1)    I’ve done the whole hotels-and-restaurants thing in hospitality and really want to try out the museum thing. Now, these types of jobs (that actually pay money) are actually possible to attain in the Northwest Territories, unlike in Toronto.

2)    I felt like an unofficial Canadian ambassador in Singapore and in this role, I realized I still have so much more of my country and my national culture to experience – including everything north of Jasper National Park, which is most of the country.

3)    My mom lived in one of the nearby cities, Hay River, while she was in university and absolutely loved it, so I figured it was worth a shot.

4)    The Slave River, which runs right along Fort Smith, is the site of the best white-water kayaking in North America.

5)    I just wanted to be able to say I moved from Southeast Asia to Northwest Canada because it sounded more dramatic than moving from big-city Singapore to big-city Toronto.

To be fair, I have to admit that I did take a week and a half off in between the two places. However, all of the non-jetlagged and therefore passed out asleep time I had was spent getting ready for move with things like reassuring my friends and family that I was still alive and not insane for moving to the Northwest Territories and opening a bank account at the only bank in town (the Bank of Montreal, ironically enough). I made the stubborn mistake of not thinking this was something I needed to do a couple of summers ago and suffered through months of ridiculous transfer fees, but this time, I had learned my lesson!

Before I knew it, I was flying out of the (unsurprisingly) grey Hamilton airport and on my way to Edmonton, where I was catching a connecting flight right into Fort Smith.

Hamilton is grey, the Earth is round, what else is new?

Hamilton is grey, the Earth is round, what else is new (besides the fact I just got Instagram, which I considered quite exciting)?

Now, I knew Northwestern Air was a small airline, but nothing had prepared me for the complete and utter anarchy of receiving a plane ticket that let me claim any seat I wanted. After spending months being disallowed from changing my seat from one in the middle of a full squishy row to the one by the window in the adjacent empty row and having to wait until the seatbelt sign is turned off after take off to sneak over, I was glad to not have to hide the fact that I wanted full reign over seat selection.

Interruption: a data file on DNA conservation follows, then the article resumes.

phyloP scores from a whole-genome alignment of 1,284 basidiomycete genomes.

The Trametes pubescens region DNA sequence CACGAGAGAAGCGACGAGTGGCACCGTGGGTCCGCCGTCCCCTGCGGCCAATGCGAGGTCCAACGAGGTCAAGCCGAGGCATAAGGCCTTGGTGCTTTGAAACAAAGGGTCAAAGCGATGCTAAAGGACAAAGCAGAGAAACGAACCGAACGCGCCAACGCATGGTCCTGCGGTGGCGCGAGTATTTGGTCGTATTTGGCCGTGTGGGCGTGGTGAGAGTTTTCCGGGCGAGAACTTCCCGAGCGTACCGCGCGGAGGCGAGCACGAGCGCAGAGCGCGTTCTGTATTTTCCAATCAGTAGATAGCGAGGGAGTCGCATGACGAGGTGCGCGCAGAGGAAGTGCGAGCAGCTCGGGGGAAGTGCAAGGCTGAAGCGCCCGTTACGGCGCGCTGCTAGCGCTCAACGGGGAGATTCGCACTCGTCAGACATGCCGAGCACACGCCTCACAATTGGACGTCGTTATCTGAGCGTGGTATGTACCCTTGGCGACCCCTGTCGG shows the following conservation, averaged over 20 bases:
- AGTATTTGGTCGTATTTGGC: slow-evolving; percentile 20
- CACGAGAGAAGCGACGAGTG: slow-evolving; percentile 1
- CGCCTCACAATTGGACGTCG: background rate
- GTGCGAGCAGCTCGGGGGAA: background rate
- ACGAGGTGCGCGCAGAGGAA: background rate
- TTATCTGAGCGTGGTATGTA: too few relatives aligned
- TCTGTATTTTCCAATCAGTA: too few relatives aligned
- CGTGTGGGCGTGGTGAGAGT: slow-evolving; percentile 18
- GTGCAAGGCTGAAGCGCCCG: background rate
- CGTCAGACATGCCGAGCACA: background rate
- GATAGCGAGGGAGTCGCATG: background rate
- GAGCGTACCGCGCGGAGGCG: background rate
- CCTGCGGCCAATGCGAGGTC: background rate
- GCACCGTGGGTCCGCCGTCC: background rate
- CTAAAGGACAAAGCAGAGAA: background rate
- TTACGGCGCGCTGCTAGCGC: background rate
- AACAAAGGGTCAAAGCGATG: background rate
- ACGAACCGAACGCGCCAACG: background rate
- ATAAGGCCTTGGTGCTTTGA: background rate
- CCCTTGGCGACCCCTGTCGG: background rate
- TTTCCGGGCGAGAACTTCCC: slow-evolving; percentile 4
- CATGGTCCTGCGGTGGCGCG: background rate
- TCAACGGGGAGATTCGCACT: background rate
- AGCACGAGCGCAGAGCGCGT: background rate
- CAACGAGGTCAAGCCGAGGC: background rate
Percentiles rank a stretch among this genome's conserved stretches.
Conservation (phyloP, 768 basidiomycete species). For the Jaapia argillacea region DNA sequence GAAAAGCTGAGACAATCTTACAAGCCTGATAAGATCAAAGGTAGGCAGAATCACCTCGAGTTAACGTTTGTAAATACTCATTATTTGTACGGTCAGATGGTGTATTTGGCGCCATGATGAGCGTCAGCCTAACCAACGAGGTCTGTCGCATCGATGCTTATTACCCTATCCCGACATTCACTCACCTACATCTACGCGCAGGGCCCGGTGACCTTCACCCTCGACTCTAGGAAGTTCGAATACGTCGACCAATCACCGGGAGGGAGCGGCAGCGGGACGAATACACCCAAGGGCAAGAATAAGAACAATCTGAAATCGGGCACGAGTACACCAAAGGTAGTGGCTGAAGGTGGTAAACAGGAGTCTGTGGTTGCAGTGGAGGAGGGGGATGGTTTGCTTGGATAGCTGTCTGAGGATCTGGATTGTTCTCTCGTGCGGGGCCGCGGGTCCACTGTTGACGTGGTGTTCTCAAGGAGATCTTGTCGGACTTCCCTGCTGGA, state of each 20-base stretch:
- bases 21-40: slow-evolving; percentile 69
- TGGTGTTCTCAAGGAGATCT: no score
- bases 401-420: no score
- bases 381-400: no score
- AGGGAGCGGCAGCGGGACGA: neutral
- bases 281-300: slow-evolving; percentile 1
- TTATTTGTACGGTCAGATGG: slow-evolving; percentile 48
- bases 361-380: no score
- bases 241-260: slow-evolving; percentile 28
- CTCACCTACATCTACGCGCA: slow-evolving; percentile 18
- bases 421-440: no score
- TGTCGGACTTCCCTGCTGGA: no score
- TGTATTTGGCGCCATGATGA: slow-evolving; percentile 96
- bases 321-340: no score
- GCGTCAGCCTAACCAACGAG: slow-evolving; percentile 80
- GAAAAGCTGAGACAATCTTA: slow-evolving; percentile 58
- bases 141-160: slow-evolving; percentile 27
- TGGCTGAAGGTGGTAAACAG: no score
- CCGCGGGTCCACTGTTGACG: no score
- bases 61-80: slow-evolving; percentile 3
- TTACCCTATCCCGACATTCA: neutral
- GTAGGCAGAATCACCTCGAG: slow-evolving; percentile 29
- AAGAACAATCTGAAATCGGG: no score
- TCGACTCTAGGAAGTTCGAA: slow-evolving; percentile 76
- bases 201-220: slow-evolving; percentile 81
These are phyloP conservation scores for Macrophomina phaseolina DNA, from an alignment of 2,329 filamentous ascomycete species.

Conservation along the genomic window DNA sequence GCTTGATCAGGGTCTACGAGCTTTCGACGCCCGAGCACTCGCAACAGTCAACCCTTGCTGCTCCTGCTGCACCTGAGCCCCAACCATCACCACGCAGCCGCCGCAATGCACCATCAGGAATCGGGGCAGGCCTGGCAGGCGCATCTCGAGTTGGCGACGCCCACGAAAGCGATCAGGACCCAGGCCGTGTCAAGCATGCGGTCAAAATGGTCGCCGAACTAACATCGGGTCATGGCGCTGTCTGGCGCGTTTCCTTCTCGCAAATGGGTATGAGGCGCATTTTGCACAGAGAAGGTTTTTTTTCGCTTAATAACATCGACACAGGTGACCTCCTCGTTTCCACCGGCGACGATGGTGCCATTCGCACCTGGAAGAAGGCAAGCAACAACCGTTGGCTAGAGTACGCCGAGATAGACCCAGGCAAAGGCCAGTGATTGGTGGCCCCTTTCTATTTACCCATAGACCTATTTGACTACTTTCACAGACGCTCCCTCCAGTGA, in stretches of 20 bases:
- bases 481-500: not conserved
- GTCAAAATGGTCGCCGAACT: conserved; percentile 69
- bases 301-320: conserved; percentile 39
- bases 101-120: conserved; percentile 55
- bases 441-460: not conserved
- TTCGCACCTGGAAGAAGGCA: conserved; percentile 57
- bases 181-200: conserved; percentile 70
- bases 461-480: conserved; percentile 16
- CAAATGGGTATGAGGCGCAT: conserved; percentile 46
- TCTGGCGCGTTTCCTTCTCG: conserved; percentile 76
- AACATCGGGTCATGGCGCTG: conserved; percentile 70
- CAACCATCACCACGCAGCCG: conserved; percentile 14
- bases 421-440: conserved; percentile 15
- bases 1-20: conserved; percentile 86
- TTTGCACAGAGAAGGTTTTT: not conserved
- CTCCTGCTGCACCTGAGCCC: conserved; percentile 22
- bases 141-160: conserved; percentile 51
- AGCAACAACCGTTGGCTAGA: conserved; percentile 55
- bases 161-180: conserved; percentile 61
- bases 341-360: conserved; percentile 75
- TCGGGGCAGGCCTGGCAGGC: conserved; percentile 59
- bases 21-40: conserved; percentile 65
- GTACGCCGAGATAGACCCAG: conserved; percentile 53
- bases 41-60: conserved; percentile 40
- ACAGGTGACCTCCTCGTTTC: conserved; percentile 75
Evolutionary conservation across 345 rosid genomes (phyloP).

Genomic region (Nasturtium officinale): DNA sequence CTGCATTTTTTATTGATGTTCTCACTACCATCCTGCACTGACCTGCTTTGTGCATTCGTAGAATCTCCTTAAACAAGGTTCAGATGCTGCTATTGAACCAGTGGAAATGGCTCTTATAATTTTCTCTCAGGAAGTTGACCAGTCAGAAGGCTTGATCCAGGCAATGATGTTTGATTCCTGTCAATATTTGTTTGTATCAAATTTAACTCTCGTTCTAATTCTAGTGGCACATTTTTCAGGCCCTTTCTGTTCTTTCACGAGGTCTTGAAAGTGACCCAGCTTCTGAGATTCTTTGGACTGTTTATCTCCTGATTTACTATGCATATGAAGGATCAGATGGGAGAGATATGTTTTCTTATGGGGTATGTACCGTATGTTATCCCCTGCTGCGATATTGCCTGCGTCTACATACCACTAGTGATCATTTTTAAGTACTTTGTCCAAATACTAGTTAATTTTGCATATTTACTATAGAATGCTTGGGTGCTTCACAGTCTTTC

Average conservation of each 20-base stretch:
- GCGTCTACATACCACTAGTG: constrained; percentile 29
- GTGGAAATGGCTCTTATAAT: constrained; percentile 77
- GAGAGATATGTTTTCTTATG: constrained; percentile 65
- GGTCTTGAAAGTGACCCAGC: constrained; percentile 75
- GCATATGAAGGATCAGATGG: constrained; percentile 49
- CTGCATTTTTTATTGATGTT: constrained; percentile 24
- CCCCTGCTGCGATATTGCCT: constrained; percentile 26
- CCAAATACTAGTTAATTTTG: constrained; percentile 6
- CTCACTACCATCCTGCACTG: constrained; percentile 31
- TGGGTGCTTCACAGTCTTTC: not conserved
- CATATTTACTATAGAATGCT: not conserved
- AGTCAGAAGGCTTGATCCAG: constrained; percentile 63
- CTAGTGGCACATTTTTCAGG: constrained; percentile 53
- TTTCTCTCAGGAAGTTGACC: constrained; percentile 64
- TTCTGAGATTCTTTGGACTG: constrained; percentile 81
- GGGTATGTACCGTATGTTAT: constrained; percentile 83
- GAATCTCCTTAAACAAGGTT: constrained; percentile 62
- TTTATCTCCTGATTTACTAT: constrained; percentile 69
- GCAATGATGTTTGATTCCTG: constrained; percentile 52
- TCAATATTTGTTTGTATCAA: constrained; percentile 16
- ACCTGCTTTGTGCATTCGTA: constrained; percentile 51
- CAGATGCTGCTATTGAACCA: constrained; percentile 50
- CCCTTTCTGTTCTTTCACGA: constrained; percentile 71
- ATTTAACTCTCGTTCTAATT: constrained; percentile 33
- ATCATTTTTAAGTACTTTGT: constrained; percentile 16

An airline that understands my desire for free-reign over its seating, I APPROVE!

An airline that understands my desire for free-reign over its seating, I APPROVE!

After getting a prized window seat (all of the seats were window seats, but still) and a complimentary lunchable (aw yeah), I was officially on my way to (the northern part of) the Great White North!


Packing tips from a Nomadic Hipster

So after a flurry of exams and trying to experience every bit of Singapore I could, followed by days of denial and procrastination, it was finally time to admit that I was going to have to pack up my bags and say goodbye to Singapore – cue obscene amounts of sadness, followed by more denial. Now, it really took up until about 2 days before I was leaving for everything to actually sink in. I had been able to distract myself up until that point with the fact that I had a 9-hour layover in Japan and was planning on taking full advantage and exploring the city of Narita (more about that soon) – I wasn’t leaving Asia, I still had another full trip before I left!

However, this didn’t change the fact that, once again, I was faced with the challenge of packing up all of my worldly possessions into one backpack and one suitcase while not exceeding the ominous 50lb/23kg checked baggage limit. Those lucky enough not to have exams had already begun their packing quests and rumours of abandoned souvenirs at airport check in gates were circulating like wildfire. Not wanting to become another sad story used to warn future exchange students about the hardships of international flights, I vowed to make it to the airport without exceeding this limit, an ambitious task, as I was about 1 pound under the limit on my way over, and I knew I had accumulated a mass of “treasures” during my time in Southeast Asia. However, I also had plenty of experience packing my life away and had come a long way from my first attempt where I (foolishly) devoted an entire suitcase to 1 blanket and 1 pillow and attempted to shove a 17” laptop and 2 textbooks into another. When I got to the airport, I was stopped by luggage security (or whatever the official title is for the people who weigh your bags is) and forced to re-arrange my entire life within the span of about a minute.

My entire life consist of 1 suitcase, a backback and a longboard!

My entire life consist of 1 suitcase, a backback and a longboard!

Since I’m a nice person (or at least feel like being one for the next few moments) I’ll contribute some of my accumulated packing wisdom with you (mostly so that if I end up in line at an airport behind you, I won’t be stuck waiting for an hour as you attempt to convince the attendant to allow you to be 0.5lbs over the limit without being charged for overweight baggage – which won’t happen by the way, just letting you know, those people are FIERCE)! Anyways, without further ado, here’s my airport packing survival guide list: